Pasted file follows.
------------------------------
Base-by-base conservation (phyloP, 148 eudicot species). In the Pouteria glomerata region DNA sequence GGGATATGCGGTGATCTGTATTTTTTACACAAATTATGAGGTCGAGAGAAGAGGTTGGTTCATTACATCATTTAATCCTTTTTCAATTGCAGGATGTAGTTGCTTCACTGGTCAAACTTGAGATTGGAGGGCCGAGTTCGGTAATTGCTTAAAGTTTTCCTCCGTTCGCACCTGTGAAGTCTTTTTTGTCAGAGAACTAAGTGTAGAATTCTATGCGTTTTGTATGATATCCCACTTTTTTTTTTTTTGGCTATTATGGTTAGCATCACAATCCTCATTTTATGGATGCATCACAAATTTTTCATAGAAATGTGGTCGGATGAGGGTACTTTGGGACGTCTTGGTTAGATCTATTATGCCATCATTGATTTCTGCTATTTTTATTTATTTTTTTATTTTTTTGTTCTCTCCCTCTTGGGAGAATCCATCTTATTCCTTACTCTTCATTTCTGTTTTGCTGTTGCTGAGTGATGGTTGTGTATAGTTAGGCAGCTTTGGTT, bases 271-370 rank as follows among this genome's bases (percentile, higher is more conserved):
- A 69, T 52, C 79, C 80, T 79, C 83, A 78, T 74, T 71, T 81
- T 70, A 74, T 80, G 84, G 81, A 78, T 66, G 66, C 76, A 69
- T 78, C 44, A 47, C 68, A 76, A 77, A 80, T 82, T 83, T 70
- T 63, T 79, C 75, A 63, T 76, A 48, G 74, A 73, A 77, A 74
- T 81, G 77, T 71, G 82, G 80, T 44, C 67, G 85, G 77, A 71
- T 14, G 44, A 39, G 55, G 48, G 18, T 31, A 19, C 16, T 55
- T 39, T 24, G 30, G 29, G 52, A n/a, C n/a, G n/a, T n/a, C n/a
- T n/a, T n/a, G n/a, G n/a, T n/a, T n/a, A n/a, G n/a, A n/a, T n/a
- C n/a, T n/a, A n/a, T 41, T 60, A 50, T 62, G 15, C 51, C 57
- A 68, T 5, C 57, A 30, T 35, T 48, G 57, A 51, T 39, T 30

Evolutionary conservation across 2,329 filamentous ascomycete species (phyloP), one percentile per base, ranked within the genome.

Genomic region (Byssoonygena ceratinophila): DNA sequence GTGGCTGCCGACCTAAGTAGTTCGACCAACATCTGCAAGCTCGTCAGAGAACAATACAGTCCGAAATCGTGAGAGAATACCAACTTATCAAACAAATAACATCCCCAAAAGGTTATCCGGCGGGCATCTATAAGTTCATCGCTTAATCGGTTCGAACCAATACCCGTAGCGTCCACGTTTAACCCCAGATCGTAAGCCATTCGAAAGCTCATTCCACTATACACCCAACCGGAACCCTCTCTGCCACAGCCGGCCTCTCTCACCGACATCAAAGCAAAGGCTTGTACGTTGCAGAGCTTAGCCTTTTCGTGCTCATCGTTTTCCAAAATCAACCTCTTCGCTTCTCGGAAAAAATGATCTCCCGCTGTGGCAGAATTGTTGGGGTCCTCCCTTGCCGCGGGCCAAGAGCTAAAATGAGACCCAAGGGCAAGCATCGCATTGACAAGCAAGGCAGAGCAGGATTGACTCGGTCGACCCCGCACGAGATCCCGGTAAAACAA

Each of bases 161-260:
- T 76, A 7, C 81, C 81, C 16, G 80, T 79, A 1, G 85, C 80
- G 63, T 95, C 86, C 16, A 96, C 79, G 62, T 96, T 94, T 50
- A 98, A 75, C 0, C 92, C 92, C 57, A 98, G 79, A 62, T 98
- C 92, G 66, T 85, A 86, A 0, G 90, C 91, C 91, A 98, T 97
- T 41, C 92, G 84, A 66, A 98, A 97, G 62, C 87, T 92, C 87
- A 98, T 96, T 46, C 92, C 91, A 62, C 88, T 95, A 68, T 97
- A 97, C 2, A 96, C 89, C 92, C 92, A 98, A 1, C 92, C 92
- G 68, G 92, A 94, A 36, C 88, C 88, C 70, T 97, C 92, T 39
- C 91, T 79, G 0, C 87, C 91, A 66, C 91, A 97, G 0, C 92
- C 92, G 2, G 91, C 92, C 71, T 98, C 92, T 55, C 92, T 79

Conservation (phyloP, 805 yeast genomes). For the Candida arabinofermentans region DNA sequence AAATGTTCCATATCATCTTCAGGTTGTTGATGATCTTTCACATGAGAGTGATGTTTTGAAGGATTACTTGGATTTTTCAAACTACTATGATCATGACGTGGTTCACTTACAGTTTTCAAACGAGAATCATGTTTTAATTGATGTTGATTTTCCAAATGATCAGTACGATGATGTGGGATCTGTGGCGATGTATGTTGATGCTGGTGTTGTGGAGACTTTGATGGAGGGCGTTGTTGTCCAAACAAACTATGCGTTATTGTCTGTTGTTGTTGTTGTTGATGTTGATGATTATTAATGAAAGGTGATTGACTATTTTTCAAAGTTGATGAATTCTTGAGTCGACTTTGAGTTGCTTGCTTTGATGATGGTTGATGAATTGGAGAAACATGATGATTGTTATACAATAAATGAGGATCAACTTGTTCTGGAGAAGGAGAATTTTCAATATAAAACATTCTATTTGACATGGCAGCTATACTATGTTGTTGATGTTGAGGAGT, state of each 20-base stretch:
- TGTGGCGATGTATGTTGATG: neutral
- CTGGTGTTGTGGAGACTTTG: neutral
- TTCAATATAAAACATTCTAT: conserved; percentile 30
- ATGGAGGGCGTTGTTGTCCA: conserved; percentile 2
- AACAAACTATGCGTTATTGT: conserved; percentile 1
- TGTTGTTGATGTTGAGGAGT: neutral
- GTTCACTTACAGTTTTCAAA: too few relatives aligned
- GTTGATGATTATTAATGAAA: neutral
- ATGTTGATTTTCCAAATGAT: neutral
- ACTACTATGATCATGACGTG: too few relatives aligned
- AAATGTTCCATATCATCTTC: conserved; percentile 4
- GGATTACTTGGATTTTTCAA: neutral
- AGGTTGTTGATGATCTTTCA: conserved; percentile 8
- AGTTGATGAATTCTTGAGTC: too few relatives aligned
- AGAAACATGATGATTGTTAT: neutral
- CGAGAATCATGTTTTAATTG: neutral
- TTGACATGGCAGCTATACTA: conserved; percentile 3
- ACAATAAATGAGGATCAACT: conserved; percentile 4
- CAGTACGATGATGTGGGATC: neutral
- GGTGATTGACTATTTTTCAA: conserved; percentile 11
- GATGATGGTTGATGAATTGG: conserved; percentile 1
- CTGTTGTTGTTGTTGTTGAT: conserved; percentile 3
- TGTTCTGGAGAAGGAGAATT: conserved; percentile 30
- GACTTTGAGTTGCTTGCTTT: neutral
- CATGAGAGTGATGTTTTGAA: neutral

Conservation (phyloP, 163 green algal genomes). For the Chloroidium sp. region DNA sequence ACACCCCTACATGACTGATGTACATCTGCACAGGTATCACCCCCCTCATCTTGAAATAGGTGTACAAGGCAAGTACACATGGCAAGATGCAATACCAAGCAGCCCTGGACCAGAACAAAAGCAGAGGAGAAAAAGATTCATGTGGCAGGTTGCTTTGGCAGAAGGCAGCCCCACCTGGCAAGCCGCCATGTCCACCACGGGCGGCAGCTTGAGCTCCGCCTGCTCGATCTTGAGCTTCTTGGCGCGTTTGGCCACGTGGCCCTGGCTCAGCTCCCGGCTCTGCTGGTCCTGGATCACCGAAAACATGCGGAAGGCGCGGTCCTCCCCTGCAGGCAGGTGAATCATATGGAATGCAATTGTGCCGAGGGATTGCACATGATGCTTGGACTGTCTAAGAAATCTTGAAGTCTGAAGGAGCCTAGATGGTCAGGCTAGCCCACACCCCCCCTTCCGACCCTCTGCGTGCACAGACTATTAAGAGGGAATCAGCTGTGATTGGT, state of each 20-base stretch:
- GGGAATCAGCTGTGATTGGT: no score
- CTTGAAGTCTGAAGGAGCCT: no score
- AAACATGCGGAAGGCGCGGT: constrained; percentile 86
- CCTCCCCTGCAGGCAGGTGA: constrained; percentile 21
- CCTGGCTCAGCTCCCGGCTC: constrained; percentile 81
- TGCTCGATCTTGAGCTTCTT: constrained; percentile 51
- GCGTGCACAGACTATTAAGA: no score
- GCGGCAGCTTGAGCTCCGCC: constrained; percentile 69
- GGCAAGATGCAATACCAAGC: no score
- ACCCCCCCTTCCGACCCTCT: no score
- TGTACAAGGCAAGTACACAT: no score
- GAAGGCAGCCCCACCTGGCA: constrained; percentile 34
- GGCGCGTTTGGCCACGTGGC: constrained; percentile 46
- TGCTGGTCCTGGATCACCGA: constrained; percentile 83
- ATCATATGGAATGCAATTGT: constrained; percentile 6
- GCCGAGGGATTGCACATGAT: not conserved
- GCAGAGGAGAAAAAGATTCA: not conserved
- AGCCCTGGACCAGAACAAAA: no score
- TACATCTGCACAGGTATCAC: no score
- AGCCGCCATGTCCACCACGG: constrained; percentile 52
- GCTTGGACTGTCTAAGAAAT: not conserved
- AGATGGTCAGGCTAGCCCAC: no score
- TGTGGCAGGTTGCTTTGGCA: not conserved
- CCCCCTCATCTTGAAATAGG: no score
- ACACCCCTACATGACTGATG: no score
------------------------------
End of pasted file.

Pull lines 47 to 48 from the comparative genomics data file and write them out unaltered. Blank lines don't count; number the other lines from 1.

- CTGTTGTTGTTGTTGTTGAT: conserved; percentile 3
- TGTTCTGGAGAAGGAGAATT: conserved; percentile 30